How will my family’s property be divided in divorce?

If you and your spouse will be getting a divorce, you may wonder about how your family’s property might get divided. Specific property you might think about may include the marital home, a vacation home, art or your car. However, property can also include bank accounts, stocks, jewelry, a business and even retirement accounts.

When you begin to list all the assets your family has acquired throughout your marriage, it may become clear that there could be a lot more at stake than you initially realized. Understanding what property is likely to be divided and how that division could occur can help you as you plan for your upcoming divorce.

Will all property be divided?

There are many common misconceptions people have about what property gets divided in divorce. Some people believe that all property will be divided, but this is rarely the case. Many other people think that the spouse whose name is on a title or who purchased the property will get to keep the property. However, only marital property will be divided in your divorce, and the title holder usually does not matter when it comes time to divide property.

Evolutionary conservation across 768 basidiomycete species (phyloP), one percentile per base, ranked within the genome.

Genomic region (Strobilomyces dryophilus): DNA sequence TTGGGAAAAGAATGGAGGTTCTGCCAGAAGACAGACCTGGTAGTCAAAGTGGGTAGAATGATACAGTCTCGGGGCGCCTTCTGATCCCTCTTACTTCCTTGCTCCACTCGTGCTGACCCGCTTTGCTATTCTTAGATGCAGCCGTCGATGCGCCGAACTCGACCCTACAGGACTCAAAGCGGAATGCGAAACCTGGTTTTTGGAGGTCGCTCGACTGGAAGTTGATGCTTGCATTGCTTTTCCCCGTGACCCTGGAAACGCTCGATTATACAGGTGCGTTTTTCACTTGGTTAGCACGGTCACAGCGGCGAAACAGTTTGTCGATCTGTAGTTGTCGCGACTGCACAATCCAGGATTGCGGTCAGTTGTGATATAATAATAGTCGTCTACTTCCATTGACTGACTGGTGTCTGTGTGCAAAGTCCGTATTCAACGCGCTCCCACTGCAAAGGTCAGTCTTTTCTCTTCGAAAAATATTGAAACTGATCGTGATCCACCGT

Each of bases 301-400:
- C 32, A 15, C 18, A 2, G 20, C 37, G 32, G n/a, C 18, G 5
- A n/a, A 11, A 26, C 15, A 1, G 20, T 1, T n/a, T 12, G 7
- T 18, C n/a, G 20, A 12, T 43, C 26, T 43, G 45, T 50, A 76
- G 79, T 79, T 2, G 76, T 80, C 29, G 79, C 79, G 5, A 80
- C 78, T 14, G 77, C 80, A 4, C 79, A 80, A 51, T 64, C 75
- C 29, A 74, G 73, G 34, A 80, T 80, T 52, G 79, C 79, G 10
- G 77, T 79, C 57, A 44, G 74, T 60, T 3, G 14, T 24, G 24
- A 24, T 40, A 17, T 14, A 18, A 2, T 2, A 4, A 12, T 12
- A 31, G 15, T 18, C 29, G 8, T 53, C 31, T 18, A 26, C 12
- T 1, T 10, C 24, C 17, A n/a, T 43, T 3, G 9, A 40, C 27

Marital property generally includes all property you or your spouse acquired during your marriage. Separate property, which is not subject to division, typically includes property owned by one spouse before marriage, as well as gifts or inheritances given to only one spouse before or during marriage.

What factors can influence how marital property is divided?

Pennsylvania is an equitable distribution state. This means that a court will divide marital property based off what it determines to be fair. This can result in assets being divided into two equal portions, but it can also result in an uneven split of the property.

When a court decides how assets should be divided, it will consider a variety of factors. Some of these factors include:

  • The duration of your marriage
  • Each spouse’s income
  • Each spouse’s employability
  • The contributions a spouse may have made toward the other’s earning power
  • The standard of living during the marriage

There are many components that contribute to the way property is divided in divorce. Your understanding of these components and of your family’s financial situation can help you and your divorce team focus on reaching a fair settlement that incorporates some of the property that matters most to you.


FindLaw Network